specificity

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Related to drug specificity: drug selectivity

specificity

 [spes″ĭ-fis´ĭ-te]
1. the quality of having a certain action, as of affecting only certain organisms or tissues, or reacting only with certain substances, as antibodies with certain antigens (antigen specificity).
2. diagnostic specificity; the probability that a person not having a disease will be correctly identified by a clinical test, i.e., the number of true negative results divided by the total number of all those without the disease (which is the sum of the number of true negative plus false positive results). See also sensitivity.
host specificity the natural adaptability of a particular parasite to a certain species or group of hosts.

spec·i·fic·i·ty

(spes'i-fis'i-tē), Do not confuse this word with sensitivity.
1. The condition or state of being specific, of having a fixed relation to a single cause or to a definite result; manifested in the relation of a disease to its pathogenic microorganism, of a reaction to a certain chemical union, or of an antibody to its antigen, or the reverse.
2. In clinical pathology and medical screening, the proportion of those tested with negative test results for the disease that the test is intended to reveal, that is, true negative results as a proportion of the total of true-negative and false-positive results. Compare: sensitivity (2).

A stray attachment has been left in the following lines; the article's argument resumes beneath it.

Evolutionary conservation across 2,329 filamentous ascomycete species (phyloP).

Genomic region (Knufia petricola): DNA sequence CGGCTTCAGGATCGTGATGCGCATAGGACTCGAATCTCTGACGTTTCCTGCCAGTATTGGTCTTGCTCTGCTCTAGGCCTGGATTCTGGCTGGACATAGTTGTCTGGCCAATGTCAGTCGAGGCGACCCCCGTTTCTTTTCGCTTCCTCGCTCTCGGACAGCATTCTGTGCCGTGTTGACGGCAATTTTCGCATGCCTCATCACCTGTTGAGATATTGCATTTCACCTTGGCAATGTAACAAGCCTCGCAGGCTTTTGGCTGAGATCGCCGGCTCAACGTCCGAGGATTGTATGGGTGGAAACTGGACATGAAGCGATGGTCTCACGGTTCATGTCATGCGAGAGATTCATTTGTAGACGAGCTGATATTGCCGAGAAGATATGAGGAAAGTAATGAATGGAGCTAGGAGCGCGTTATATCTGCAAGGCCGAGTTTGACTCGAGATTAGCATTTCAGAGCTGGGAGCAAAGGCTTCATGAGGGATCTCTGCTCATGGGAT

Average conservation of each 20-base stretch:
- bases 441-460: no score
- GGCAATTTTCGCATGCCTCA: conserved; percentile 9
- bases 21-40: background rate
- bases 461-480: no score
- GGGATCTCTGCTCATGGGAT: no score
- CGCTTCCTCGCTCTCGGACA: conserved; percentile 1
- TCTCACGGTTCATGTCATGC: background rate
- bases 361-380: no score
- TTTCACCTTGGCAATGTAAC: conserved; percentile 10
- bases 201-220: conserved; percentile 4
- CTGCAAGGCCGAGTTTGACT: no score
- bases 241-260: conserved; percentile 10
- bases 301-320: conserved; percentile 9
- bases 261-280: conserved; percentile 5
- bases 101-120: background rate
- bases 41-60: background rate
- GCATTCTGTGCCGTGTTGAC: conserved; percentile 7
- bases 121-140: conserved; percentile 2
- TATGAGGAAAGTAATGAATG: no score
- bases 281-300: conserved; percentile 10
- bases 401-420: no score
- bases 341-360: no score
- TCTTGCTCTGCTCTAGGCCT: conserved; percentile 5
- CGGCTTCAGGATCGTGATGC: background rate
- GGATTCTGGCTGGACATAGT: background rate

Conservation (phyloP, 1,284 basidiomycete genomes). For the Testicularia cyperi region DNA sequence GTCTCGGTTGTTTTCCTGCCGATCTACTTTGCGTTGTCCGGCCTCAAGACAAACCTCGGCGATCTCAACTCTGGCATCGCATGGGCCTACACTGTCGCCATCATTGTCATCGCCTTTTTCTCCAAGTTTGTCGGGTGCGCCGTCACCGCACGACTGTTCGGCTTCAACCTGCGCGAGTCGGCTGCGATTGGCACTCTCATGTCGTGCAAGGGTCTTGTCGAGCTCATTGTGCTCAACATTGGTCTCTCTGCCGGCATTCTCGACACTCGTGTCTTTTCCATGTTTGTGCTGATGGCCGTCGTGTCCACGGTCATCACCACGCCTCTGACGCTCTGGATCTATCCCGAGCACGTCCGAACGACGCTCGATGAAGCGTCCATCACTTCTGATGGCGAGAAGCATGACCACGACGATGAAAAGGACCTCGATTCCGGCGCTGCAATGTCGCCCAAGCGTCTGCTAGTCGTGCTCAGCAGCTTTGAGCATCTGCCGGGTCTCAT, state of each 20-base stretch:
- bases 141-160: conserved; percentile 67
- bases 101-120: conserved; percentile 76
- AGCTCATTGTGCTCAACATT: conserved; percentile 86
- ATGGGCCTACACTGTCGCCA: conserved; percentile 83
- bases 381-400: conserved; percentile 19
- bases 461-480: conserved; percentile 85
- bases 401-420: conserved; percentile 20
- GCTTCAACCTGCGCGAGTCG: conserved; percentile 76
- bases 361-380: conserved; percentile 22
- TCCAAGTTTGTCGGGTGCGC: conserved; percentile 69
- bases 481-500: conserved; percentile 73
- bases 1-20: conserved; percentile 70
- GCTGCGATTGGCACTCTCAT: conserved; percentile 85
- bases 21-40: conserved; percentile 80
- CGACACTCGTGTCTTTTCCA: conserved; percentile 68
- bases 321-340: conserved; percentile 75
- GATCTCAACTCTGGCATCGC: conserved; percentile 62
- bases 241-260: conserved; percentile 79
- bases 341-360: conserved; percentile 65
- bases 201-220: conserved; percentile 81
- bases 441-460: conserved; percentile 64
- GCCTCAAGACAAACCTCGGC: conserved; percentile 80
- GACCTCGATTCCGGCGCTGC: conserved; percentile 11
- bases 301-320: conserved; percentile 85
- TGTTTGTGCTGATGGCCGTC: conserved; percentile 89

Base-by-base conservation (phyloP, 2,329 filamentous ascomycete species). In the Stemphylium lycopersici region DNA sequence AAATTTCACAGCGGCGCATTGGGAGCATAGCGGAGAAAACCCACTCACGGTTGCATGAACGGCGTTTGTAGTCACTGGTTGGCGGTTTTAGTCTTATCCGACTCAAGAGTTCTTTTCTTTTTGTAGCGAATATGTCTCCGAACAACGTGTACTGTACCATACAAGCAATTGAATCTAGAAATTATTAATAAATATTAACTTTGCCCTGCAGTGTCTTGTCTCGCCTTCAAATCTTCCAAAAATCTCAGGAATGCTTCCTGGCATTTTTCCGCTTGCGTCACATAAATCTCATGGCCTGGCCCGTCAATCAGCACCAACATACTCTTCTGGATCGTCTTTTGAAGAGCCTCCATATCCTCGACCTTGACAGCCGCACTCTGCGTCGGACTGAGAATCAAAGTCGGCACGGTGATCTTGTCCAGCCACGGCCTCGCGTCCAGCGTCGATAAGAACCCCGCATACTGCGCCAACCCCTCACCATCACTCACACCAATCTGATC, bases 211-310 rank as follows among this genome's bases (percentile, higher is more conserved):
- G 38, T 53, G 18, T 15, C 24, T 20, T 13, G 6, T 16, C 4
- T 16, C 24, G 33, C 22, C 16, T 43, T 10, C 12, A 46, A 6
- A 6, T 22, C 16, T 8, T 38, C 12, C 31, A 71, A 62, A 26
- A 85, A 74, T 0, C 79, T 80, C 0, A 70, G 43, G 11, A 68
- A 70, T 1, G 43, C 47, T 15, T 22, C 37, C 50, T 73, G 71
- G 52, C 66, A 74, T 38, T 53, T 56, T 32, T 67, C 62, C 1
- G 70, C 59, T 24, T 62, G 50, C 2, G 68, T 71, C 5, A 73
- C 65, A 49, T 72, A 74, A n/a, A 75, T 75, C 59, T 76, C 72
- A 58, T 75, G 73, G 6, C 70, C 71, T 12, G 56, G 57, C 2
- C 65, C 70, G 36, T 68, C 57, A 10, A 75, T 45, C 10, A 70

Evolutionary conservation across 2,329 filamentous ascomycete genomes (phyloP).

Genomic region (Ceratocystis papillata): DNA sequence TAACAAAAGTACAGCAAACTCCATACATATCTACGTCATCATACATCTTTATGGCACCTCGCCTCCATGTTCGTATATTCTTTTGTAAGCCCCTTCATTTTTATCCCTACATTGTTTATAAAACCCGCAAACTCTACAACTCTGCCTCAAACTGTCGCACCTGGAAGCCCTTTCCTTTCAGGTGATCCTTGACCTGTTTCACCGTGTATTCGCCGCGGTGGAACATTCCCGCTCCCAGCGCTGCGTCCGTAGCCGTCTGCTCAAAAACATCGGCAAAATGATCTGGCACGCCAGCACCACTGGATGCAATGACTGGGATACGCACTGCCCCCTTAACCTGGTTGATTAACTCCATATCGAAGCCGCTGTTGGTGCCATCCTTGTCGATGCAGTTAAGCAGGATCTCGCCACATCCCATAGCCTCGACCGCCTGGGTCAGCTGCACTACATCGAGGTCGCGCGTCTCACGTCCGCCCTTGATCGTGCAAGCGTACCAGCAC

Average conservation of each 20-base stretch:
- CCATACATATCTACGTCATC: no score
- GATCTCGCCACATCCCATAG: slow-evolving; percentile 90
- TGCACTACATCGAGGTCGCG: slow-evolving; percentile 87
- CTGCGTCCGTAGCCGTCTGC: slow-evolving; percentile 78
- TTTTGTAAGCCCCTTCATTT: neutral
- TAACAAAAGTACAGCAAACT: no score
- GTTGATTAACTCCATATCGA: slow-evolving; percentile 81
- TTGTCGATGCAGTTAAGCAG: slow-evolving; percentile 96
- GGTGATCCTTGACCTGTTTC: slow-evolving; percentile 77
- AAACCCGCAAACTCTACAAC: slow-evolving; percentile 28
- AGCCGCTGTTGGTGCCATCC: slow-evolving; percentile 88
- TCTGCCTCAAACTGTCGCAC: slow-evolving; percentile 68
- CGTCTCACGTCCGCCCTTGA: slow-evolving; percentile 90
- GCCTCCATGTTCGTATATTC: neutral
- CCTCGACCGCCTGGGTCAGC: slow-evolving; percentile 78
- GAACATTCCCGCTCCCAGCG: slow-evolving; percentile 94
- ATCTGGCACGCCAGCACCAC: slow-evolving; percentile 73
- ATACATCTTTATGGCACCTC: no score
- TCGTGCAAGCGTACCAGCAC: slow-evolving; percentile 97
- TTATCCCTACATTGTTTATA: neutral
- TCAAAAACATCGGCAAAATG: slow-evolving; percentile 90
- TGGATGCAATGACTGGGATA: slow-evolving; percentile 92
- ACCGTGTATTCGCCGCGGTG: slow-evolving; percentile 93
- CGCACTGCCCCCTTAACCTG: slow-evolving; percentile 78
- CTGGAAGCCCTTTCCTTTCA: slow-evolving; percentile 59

specificity

/spec·i·fic·i·ty/ (spes″ĭ-fis´ĭ-te)
1. the quality or state of being specific.
2. the probability that a person who does not have a disease will be correctly identified by a clinical test.

specificity

[spes′əfis′itē]
Etymology: L, species, form, facere, to make
the quality of being distinctive. Kinds of specificity may include group, species, and type. See also diagnostic specificity.

specificity

Epidemiology The proportion of persons without disease who are correctly identified by a screening test or case definition as not having disease Immunology The avidity of an antibody for an antigen Physiology The degree of a ligand's affinity for a receptor

spec·i·fic·i·ty

(spes'i-fis'i-tē)
1. The condition or state of being specific, of having a fixed relation to a single cause or to a definite result; manifested in the relation of a disease to its pathogenic microorganism, of a reaction to a certain chemical union, or of an antibody to its antigen or the reverse.
2. clinical pathology The proportion of those who do not have a disease or condition and in whom a test intended to identify that disease or condition yields negative results.
Compare: sensitivity (2)

specificity

The characteristic of a binding site or receptor to be activated only by a single molecule or class of molecules.

specificity

the selective reactivity of an ANTIGEN and its corresponding ANTIBODY.

Specificity

A test's ability to detect only the disease in question.
Mentioned in: Tumor Markers

specificity

measure of the accuracy of a clinical test, i.e. how well it highlights false-negative results; calculated as the ratio of the number of true-negative results and the sum of the number of true-negative and false-positive results and expressed as a percentage; i.e. specificity = (true-negative/[true-negative + false-positive]) × 100; it does not record how accurately the test identifies positive cases (see sensitivity)